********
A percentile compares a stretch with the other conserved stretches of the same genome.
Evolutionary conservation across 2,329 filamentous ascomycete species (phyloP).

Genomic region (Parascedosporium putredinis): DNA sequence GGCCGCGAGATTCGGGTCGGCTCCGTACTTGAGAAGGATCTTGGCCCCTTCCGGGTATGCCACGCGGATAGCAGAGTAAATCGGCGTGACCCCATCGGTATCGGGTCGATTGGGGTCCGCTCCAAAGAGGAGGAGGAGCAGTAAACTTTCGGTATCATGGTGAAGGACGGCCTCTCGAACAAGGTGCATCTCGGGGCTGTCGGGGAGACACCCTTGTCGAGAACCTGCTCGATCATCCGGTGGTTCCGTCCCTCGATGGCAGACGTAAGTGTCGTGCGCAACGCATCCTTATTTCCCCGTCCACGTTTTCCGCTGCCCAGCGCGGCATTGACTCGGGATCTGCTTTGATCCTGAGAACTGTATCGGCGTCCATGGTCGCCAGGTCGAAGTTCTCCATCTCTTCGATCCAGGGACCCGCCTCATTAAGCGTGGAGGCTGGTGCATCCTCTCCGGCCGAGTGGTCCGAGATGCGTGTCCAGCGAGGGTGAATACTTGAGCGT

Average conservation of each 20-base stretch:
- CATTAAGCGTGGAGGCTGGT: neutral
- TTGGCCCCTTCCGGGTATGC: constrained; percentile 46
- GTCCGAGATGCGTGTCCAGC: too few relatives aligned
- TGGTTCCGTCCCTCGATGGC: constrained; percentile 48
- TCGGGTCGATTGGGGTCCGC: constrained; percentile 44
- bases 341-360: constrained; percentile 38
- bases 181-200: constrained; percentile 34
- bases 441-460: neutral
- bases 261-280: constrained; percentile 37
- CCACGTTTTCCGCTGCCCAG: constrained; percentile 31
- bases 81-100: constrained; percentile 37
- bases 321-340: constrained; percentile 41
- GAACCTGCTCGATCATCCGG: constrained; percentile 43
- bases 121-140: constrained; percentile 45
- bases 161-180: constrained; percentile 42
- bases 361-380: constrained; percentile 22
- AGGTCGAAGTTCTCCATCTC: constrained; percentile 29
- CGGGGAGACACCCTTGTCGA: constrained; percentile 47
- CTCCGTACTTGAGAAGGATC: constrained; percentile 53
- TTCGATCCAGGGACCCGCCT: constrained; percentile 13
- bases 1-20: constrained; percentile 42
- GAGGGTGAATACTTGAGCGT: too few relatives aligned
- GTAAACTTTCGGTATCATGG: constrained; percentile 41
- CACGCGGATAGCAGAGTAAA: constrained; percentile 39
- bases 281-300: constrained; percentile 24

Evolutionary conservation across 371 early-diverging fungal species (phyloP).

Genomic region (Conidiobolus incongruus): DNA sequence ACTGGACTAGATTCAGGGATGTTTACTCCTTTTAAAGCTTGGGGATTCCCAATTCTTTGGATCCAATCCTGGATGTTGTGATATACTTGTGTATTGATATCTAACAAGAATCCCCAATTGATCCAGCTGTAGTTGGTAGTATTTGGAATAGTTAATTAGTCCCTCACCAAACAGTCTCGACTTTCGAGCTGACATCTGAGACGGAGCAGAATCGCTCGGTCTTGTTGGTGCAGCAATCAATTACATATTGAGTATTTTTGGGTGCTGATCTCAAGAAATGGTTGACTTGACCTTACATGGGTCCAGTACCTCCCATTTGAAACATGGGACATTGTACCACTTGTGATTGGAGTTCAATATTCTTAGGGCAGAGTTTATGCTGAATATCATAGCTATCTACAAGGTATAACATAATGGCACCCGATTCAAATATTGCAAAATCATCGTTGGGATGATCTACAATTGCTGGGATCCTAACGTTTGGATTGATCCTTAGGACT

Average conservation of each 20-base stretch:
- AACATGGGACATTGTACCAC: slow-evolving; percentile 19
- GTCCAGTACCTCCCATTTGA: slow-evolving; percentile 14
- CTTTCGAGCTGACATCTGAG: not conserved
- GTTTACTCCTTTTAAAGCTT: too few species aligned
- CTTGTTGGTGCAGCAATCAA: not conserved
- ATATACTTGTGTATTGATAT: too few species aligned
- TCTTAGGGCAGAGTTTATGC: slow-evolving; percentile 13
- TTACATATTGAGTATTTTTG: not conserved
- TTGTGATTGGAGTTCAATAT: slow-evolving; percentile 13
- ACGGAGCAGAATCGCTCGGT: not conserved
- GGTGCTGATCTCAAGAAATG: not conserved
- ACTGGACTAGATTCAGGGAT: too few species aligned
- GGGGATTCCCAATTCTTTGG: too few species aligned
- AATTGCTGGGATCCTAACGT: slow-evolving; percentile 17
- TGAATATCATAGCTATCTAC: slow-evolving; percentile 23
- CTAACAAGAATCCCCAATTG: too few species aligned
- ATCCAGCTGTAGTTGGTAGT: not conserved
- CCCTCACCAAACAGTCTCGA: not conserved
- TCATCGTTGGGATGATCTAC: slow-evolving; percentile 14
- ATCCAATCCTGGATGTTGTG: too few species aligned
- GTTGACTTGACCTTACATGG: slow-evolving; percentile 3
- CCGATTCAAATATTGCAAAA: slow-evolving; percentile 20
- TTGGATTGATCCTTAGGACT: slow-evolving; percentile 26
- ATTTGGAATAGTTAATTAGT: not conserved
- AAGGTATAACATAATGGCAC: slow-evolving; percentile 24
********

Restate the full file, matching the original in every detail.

A percentile compares a stretch with the other conserved stretches of the same genome.
Evolutionary conservation across 2,329 filamentous ascomycete species (phyloP).

Genomic region (Parascedosporium putredinis): DNA sequence GGCCGCGAGATTCGGGTCGGCTCCGTACTTGAGAAGGATCTTGGCCCCTTCCGGGTATGCCACGCGGATAGCAGAGTAAATCGGCGTGACCCCATCGGTATCGGGTCGATTGGGGTCCGCTCCAAAGAGGAGGAGGAGCAGTAAACTTTCGGTATCATGGTGAAGGACGGCCTCTCGAACAAGGTGCATCTCGGGGCTGTCGGGGAGACACCCTTGTCGAGAACCTGCTCGATCATCCGGTGGTTCCGTCCCTCGATGGCAGACGTAAGTGTCGTGCGCAACGCATCCTTATTTCCCCGTCCACGTTTTCCGCTGCCCAGCGCGGCATTGACTCGGGATCTGCTTTGATCCTGAGAACTGTATCGGCGTCCATGGTCGCCAGGTCGAAGTTCTCCATCTCTTCGATCCAGGGACCCGCCTCATTAAGCGTGGAGGCTGGTGCATCCTCTCCGGCCGAGTGGTCCGAGATGCGTGTCCAGCGAGGGTGAATACTTGAGCGT

Average conservation of each 20-base stretch:
- CATTAAGCGTGGAGGCTGGT: neutral
- TTGGCCCCTTCCGGGTATGC: constrained; percentile 46
- GTCCGAGATGCGTGTCCAGC: too few relatives aligned
- TGGTTCCGTCCCTCGATGGC: constrained; percentile 48
- TCGGGTCGATTGGGGTCCGC: constrained; percentile 44
- bases 341-360: constrained; percentile 38
- bases 181-200: constrained; percentile 34
- bases 441-460: neutral
- bases 261-280: constrained; percentile 37
- CCACGTTTTCCGCTGCCCAG: constrained; percentile 31
- bases 81-100: constrained; percentile 37
- bases 321-340: constrained; percentile 41
- GAACCTGCTCGATCATCCGG: constrained; percentile 43
- bases 121-140: constrained; percentile 45
- bases 161-180: constrained; percentile 42
- bases 361-380: constrained; percentile 22
- AGGTCGAAGTTCTCCATCTC: constrained; percentile 29
- CGGGGAGACACCCTTGTCGA: constrained; percentile 47
- CTCCGTACTTGAGAAGGATC: constrained; percentile 53
- TTCGATCCAGGGACCCGCCT: constrained; percentile 13
- bases 1-20: constrained; percentile 42
- GAGGGTGAATACTTGAGCGT: too few relatives aligned
- GTAAACTTTCGGTATCATGG: constrained; percentile 41
- CACGCGGATAGCAGAGTAAA: constrained; percentile 39
- bases 281-300: constrained; percentile 24

Evolutionary conservation across 371 early-diverging fungal species (phyloP).

Genomic region (Conidiobolus incongruus): DNA sequence ACTGGACTAGATTCAGGGATGTTTACTCCTTTTAAAGCTTGGGGATTCCCAATTCTTTGGATCCAATCCTGGATGTTGTGATATACTTGTGTATTGATATCTAACAAGAATCCCCAATTGATCCAGCTGTAGTTGGTAGTATTTGGAATAGTTAATTAGTCCCTCACCAAACAGTCTCGACTTTCGAGCTGACATCTGAGACGGAGCAGAATCGCTCGGTCTTGTTGGTGCAGCAATCAATTACATATTGAGTATTTTTGGGTGCTGATCTCAAGAAATGGTTGACTTGACCTTACATGGGTCCAGTACCTCCCATTTGAAACATGGGACATTGTACCACTTGTGATTGGAGTTCAATATTCTTAGGGCAGAGTTTATGCTGAATATCATAGCTATCTACAAGGTATAACATAATGGCACCCGATTCAAATATTGCAAAATCATCGTTGGGATGATCTACAATTGCTGGGATCCTAACGTTTGGATTGATCCTTAGGACT

Average conservation of each 20-base stretch:
- AACATGGGACATTGTACCAC: slow-evolving; percentile 19
- GTCCAGTACCTCCCATTTGA: slow-evolving; percentile 14
- CTTTCGAGCTGACATCTGAG: not conserved
- GTTTACTCCTTTTAAAGCTT: too few species aligned
- CTTGTTGGTGCAGCAATCAA: not conserved
- ATATACTTGTGTATTGATAT: too few species aligned
- TCTTAGGGCAGAGTTTATGC: slow-evolving; percentile 13
- TTACATATTGAGTATTTTTG: not conserved
- TTGTGATTGGAGTTCAATAT: slow-evolving; percentile 13
- ACGGAGCAGAATCGCTCGGT: not conserved
- GGTGCTGATCTCAAGAAATG: not conserved
- ACTGGACTAGATTCAGGGAT: too few species aligned
- GGGGATTCCCAATTCTTTGG: too few species aligned
- AATTGCTGGGATCCTAACGT: slow-evolving; percentile 17
- TGAATATCATAGCTATCTAC: slow-evolving; percentile 23
- CTAACAAGAATCCCCAATTG: too few species aligned
- ATCCAGCTGTAGTTGGTAGT: not conserved
- CCCTCACCAAACAGTCTCGA: not conserved
- TCATCGTTGGGATGATCTAC: slow-evolving; percentile 14
- ATCCAATCCTGGATGTTGTG: too few species aligned
- GTTGACTTGACCTTACATGG: slow-evolving; percentile 3
- CCGATTCAAATATTGCAAAA: slow-evolving; percentile 20
- TTGGATTGATCCTTAGGACT: slow-evolving; percentile 26
- ATTTGGAATAGTTAATTAGT: not conserved
- AAGGTATAACATAATGGCAC: slow-evolving; percentile 24